God Hates Divorce?

We should pause before accepting the translation of Malachi 2:16 as (…For I hate divorce…)

Stuart’s translation is this: “If one hates and divorces” – Yahweh, Israel’s God said – “he covers his clothes with crime” – Yahweh of the Armies said.  Stuart argues that this translation 1) doesn’t require emendation of the Hebrew verb, 2) fits the immediate context, and 3) is consistent with the divorce teaching of Deuteronomy 24 and Ezra 9.

 

“…For I hate divorce….’  These words in Malachi 2:16 are known (but not always lived out!) by many evangelicals.  It should be noted, however, that this translation isn’t accepted by nearly all commentators or Bible translations (i.e. Luther, the Septuagint, the ESV, etc).  One issue is that the Hebrew verb (hate/sanah) is 3rd person masculine singular – “he hates” or “he that hates”; another issue is that there is a conjunction before the verb “hate” that could be translated “if” or “for”; still one more issue is the teaching in Deuteronomy 24 and Ezra 9, where God actually allowed divorces and divorce certificates for certain reasons.  Because of these and other translation issues, we should pause before accepting the above translation (…For I hate divorce…).

Though I’m still working through this text and it’s meaning/application, I appreciate what Douglas Stuart has to say about it (building on Gordon Hugenberger’s work Marriage As A Covenant).  I don’t have the space and time here to reproduce his entire argument, but below are a few helpful summary notes and quotes.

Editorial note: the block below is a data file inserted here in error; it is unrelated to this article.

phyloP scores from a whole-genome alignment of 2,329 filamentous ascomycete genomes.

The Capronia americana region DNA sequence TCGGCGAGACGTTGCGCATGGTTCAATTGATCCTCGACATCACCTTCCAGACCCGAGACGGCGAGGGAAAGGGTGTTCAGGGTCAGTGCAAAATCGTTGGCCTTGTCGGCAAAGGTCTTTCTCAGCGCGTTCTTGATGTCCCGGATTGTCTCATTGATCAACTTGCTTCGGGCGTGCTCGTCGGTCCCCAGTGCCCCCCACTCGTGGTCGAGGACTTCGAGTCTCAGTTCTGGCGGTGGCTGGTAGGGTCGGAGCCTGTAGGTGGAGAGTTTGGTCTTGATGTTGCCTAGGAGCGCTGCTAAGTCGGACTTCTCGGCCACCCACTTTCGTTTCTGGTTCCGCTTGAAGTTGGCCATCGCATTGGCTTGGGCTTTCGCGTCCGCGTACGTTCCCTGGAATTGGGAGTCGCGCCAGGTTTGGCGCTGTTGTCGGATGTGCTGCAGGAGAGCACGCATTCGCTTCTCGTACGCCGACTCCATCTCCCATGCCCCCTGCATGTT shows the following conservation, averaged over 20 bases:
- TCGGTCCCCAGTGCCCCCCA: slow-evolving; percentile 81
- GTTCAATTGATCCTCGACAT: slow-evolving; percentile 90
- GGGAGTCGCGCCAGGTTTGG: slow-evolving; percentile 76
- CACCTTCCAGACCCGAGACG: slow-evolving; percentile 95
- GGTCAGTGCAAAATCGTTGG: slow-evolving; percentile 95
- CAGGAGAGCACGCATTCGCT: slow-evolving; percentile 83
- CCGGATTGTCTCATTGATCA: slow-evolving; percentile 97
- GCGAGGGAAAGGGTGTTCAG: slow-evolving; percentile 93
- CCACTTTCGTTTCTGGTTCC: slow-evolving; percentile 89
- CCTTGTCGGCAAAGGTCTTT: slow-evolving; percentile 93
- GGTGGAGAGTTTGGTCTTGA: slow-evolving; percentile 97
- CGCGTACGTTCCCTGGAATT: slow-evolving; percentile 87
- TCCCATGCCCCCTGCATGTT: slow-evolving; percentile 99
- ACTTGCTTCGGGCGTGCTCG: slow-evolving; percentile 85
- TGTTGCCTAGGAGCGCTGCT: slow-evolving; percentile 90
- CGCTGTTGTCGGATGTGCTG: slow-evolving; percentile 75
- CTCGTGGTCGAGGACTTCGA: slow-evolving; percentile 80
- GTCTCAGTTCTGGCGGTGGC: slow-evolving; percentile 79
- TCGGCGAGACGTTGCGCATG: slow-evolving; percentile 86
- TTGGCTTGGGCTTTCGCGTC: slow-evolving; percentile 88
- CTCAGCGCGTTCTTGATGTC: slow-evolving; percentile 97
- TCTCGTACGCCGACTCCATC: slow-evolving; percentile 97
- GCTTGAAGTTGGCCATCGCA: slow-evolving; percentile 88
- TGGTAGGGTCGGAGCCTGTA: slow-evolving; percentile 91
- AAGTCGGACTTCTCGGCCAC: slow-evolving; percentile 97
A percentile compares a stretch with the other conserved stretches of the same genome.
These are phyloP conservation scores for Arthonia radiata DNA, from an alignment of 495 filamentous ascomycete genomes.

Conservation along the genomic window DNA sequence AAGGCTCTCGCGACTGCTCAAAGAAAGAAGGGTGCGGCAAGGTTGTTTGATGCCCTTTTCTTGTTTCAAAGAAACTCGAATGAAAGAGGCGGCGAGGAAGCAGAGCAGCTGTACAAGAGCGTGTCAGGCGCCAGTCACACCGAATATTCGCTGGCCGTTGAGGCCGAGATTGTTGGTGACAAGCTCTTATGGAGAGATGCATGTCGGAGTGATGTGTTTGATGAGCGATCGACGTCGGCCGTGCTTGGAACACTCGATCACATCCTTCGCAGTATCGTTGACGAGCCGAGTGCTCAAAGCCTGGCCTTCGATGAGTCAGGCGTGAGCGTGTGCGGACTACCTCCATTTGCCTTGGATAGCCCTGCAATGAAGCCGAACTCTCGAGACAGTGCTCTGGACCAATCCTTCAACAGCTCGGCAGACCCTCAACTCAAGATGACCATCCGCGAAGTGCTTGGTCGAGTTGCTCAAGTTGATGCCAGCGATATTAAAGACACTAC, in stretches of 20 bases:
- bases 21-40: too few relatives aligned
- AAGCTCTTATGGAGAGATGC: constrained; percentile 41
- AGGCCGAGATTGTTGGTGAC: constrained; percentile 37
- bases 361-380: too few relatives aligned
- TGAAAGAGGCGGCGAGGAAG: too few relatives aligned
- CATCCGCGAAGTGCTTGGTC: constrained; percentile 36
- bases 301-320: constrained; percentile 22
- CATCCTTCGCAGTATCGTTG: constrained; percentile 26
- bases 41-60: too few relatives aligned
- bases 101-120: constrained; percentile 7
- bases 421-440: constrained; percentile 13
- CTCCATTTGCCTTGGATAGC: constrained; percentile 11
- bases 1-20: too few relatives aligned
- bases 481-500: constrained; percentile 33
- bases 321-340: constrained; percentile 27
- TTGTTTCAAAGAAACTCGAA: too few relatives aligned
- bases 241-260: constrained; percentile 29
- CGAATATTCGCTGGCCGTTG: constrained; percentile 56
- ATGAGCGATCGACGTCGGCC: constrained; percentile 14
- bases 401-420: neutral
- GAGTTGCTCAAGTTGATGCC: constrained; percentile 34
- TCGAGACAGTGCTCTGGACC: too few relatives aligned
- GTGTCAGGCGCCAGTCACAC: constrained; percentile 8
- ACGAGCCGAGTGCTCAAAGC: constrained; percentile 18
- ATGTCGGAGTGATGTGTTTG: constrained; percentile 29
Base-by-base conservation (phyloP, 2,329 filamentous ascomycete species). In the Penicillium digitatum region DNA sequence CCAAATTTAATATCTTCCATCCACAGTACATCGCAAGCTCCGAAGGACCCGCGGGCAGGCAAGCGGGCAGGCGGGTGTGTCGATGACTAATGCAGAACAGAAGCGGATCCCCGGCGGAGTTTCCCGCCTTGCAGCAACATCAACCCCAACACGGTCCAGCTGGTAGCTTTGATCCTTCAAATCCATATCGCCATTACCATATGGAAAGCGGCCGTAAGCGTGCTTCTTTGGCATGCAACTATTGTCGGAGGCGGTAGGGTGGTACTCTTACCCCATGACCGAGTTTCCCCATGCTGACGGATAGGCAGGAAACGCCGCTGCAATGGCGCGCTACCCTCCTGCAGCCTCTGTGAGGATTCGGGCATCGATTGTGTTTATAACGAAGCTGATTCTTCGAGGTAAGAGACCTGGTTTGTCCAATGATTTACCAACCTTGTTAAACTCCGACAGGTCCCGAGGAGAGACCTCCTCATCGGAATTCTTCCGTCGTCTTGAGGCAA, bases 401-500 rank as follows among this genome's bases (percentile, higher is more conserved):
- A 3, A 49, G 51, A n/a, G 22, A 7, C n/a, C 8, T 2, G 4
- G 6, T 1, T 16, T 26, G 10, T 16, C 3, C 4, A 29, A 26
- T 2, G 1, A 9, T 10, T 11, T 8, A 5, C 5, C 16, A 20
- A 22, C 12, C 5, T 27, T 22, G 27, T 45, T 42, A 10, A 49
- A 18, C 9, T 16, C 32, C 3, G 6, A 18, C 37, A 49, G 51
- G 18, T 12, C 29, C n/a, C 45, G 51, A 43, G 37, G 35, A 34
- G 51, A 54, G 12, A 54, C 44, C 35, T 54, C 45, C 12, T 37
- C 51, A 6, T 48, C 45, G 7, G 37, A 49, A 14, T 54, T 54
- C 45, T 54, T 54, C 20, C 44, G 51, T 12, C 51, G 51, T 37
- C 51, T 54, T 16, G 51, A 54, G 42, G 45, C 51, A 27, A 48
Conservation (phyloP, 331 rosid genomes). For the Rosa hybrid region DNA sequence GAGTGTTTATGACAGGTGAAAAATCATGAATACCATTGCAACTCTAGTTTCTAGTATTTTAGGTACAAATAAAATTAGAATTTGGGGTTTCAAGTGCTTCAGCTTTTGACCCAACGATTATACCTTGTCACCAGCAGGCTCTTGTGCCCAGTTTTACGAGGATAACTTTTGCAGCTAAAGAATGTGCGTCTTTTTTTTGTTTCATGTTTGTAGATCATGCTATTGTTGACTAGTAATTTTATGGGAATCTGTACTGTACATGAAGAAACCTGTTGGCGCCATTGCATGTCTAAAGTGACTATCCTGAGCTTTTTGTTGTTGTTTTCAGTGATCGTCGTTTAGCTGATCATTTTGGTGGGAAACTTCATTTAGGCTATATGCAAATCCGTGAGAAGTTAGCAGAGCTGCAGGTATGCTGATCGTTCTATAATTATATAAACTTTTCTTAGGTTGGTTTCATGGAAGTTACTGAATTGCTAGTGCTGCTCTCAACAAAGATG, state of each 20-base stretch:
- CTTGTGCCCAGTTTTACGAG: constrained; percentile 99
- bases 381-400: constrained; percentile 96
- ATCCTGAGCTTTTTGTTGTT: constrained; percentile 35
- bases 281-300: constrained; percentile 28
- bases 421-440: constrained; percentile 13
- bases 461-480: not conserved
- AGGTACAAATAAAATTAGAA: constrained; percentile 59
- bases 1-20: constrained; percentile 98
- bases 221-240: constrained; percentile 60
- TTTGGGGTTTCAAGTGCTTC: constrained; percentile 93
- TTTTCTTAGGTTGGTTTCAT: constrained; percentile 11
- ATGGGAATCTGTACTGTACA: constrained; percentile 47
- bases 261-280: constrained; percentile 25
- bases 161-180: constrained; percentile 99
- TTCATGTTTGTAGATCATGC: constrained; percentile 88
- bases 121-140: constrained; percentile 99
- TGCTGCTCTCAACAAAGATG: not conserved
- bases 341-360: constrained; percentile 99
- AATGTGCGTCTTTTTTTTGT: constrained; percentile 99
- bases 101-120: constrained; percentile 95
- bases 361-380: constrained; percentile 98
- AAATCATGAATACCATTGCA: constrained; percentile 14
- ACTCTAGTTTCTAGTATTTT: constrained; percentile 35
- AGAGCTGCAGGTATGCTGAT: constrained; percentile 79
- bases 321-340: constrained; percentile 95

Stuart’s translation is this: “If one hates and divorces” – Yahweh, Israel’s God said – “he covers his clothes with crime” – Yahweh of the Armies said.  Stuart argues that this translation 1) doesn’t require emendation of the Hebrew verb, 2) fits the immediate context, and 3) is consistent with the divorce teaching of Deuteronomy 24 and Ezra 9.

“For those who would recognize the over dependence of the prophets on the Pentateuch and of Malachi specifically on Deuteronomy, it is entirely reasonable to expect that Malachi would be careful in the process of condemning what his contemporaries were doing – divorcing their first wives to marry pagans – not to state that all divorce was illegal.

“…Through [Malachi] came the revelation of God in consistency with all prior divine revelation, some of which regulated – but did not license – divorce.  Moses and Malachi come at the issue of divorce from different angles.  Moses allows it under certain conditions.  Malachi condemns it except under certain conditions.  But inasmuch as these conditions appear to be identical, employing even the same essential vocabulary in definition of the actions involved, their respective doctrines are compatible.”

In summary, Stuart argues that Malachi 2:16 “prohibits aversion-based divorce but is not concerned with divorce for other reasons.”  Without making any interpretive remarks, I think Stuart’s argument is compelling.  You’ll have to get his helpful commentary found in Thomas McComiskey’s edited set on the Minor Prophets to read Stuart’s entire argument.  (And congrats if you can find it for a decent price!)

Rev. Shane Lems is a minister in the Orthodox Presbyterian Church and services as pastor of Covenant Presbyterian Church in Hammond, Wis. This article appeared on his bog and is used with permission.